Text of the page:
Manchester City Council

Cheshire East Council

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Group eyes legal challenge over proposal by London borough to close two children’s centres

A group of parents, carers and local community members are crowd funding a legal challenge in a bid to stop Hackney Council from closing two children’s centres.

The group, Save Fernbank & Hillside Children's Centres from closure, claimed on its Crowd Justice page that closure of the two centres in Stoke Newington would result in the loss of 109 affordable childcare places to Hackney families. “This is around a 20% cut of subsidised nursery places in Hackney and a 26% reduction in subsidised spaces for 0-2-year-olds, to just 93 places.”

It added that the closures would disproportionately affect vulnerable children, lower-income families, women, single parents, and people from Black, Asian and ethnic minority backgrounds. 

The proposed closures also mean that 35 staff are facing possible redundancy, the group said.

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Advised by law firm Rook Irwin Sweeney, it said it had identified that: 

  • The data and evidence included in the rationale for proposed closures was “incorrect, incomplete and, in places, actively misleading”. 
  • There was no evidence that other options had been explored or exhausted prior to proposal of these closures. 
  • The public consultation, which closes on 16 November 2021, was not being conducted properly and is leading people to respond in favour of closures. 

The group is initially hoping to raise £3,600 to cover the legal fees of the solicitors and barrister, plus the costs of VAT. “They will be investigating and considering all of the decision making and consultation paperwork, advising us on the merits of a challenge, and preparing pre-action correspondence to the local authority. Our solicitors have also agreed to act at a reduced hourly rate.”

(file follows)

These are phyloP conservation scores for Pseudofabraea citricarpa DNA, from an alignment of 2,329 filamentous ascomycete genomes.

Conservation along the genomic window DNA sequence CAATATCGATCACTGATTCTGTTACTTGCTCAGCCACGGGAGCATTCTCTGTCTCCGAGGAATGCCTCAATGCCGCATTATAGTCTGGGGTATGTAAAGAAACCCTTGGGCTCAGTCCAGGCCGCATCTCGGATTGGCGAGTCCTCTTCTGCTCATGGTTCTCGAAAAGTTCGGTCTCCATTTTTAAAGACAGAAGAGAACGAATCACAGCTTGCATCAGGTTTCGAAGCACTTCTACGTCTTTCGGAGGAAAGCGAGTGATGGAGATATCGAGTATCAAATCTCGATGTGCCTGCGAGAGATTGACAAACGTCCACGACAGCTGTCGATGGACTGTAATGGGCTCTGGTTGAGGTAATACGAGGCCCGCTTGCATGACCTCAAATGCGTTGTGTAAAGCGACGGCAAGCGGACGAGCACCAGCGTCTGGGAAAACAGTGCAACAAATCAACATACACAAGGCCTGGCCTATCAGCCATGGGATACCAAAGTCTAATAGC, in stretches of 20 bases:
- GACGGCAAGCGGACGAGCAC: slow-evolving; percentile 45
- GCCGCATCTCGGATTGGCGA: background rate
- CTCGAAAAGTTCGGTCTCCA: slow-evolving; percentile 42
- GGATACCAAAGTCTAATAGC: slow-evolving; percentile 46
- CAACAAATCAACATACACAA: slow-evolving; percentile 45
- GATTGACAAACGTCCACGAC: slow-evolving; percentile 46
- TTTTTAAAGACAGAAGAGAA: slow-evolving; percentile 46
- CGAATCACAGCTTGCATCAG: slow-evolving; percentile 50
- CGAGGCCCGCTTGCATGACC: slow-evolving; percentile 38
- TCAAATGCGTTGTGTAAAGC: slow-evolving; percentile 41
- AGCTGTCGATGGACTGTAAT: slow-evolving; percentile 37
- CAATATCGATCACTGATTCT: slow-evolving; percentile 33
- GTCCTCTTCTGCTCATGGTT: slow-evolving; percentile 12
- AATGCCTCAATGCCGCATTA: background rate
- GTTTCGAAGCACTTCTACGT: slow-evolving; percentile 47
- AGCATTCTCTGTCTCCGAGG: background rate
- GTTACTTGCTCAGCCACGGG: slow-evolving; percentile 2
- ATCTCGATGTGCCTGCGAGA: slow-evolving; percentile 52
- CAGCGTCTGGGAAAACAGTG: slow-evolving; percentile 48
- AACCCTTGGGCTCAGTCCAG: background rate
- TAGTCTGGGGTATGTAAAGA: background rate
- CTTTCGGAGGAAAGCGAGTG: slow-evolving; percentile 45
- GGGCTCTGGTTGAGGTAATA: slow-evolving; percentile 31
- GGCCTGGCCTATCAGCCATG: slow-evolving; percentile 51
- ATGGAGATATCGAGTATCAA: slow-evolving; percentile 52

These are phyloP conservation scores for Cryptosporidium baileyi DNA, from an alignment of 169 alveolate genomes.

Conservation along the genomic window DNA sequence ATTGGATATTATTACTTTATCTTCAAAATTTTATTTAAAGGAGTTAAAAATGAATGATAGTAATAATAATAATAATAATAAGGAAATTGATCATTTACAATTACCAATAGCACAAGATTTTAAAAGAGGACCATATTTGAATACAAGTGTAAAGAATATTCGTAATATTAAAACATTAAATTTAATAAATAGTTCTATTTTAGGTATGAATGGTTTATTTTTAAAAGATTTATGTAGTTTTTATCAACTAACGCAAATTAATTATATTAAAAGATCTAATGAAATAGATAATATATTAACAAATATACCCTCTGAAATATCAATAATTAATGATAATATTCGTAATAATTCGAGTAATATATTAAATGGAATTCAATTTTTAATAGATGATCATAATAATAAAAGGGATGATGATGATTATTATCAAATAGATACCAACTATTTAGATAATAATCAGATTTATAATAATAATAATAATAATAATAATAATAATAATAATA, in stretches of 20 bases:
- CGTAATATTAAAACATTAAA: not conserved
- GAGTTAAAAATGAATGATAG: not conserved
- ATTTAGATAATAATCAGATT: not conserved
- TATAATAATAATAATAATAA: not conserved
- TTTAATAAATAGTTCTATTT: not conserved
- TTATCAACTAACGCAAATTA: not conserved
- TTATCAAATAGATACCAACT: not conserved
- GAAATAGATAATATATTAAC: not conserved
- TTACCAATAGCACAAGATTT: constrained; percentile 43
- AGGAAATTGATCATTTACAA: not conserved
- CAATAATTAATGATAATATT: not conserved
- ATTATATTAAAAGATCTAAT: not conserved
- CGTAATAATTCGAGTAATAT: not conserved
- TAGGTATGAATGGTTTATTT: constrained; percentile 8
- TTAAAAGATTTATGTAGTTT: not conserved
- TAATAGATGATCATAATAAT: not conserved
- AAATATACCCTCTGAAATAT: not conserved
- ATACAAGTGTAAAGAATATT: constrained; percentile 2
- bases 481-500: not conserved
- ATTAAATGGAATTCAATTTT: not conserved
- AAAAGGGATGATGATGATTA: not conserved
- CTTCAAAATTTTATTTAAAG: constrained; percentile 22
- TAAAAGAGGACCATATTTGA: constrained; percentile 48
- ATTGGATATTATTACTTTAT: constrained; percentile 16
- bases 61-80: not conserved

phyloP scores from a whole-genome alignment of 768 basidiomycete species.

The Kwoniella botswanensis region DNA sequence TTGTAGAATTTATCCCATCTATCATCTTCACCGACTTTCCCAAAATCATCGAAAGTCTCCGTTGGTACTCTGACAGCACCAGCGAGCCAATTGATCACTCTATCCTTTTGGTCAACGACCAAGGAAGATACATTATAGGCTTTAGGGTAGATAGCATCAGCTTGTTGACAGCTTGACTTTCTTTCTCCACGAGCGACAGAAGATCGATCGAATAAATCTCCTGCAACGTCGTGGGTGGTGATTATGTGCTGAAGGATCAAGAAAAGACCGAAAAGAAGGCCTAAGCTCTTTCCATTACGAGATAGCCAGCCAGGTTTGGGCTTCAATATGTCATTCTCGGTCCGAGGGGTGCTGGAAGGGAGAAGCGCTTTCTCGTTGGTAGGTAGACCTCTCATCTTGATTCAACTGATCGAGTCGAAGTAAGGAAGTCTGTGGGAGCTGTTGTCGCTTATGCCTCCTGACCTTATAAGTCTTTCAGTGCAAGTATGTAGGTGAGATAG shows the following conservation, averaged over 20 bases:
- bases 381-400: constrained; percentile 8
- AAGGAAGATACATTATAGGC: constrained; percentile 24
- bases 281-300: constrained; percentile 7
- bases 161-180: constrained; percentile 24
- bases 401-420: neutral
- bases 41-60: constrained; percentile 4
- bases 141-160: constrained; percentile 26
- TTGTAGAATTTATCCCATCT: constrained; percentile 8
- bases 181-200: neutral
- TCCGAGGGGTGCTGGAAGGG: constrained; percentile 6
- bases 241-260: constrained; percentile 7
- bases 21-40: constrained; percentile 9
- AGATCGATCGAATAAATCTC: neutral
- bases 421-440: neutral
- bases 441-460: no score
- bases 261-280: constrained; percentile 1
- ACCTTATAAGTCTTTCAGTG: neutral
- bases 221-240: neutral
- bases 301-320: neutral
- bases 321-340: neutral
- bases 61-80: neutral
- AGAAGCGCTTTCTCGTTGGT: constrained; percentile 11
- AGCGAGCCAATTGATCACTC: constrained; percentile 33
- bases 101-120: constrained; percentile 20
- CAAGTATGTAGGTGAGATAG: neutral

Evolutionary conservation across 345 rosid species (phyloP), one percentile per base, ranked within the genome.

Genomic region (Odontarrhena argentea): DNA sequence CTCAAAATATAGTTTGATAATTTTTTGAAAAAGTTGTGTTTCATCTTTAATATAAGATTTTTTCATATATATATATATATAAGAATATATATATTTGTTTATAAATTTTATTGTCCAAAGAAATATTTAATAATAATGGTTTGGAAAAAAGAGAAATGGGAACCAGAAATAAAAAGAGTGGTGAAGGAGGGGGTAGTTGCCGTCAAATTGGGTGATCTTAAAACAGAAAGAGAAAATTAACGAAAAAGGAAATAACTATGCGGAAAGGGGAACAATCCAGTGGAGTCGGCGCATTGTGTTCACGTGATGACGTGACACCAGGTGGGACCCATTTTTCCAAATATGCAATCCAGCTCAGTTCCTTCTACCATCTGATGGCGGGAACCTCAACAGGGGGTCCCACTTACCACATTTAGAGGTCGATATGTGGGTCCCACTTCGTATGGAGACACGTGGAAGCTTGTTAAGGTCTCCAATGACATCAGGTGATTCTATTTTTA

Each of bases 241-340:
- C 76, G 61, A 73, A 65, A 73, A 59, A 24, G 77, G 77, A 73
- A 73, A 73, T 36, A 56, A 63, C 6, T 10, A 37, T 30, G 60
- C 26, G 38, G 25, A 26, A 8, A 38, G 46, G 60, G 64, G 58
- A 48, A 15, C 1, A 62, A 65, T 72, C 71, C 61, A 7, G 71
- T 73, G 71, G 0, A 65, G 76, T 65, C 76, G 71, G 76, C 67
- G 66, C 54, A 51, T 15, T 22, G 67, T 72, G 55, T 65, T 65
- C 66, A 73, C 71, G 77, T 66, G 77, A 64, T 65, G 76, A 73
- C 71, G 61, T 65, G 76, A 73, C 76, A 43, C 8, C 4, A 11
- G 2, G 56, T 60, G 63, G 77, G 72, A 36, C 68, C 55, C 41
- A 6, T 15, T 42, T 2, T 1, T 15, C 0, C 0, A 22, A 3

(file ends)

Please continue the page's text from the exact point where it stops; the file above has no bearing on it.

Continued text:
Cllr Caroline Woodley, Cabinet Member for Early Years at Hackney, said: “The consultation remains open. The Council will consider all representations made during this period before making a final decision at Council Cabinet in December.

“We’ve held off proposing cuts to our children’s centre provision for as long as we possibly can, but we have exhausted all other options, and now must make the difficult decision to consult on shutting two children’s centres in order to make the drastic service savings required and safeguard our wider network of provision.

“In making these proposals, we’ve looked very carefully at various factors, including vacancy data."

She added: “We know this is a disappointing and worrying time for these local parents and carers. Should the proposed closures go ahead, we will do absolutely everything in our power to support them and help them access alternative provision where needed; and these children will be given priority where there are vacancies at other children's centres, including at the three within a short walking distance. We have already begun mapping this and won’t leave any family without support.”

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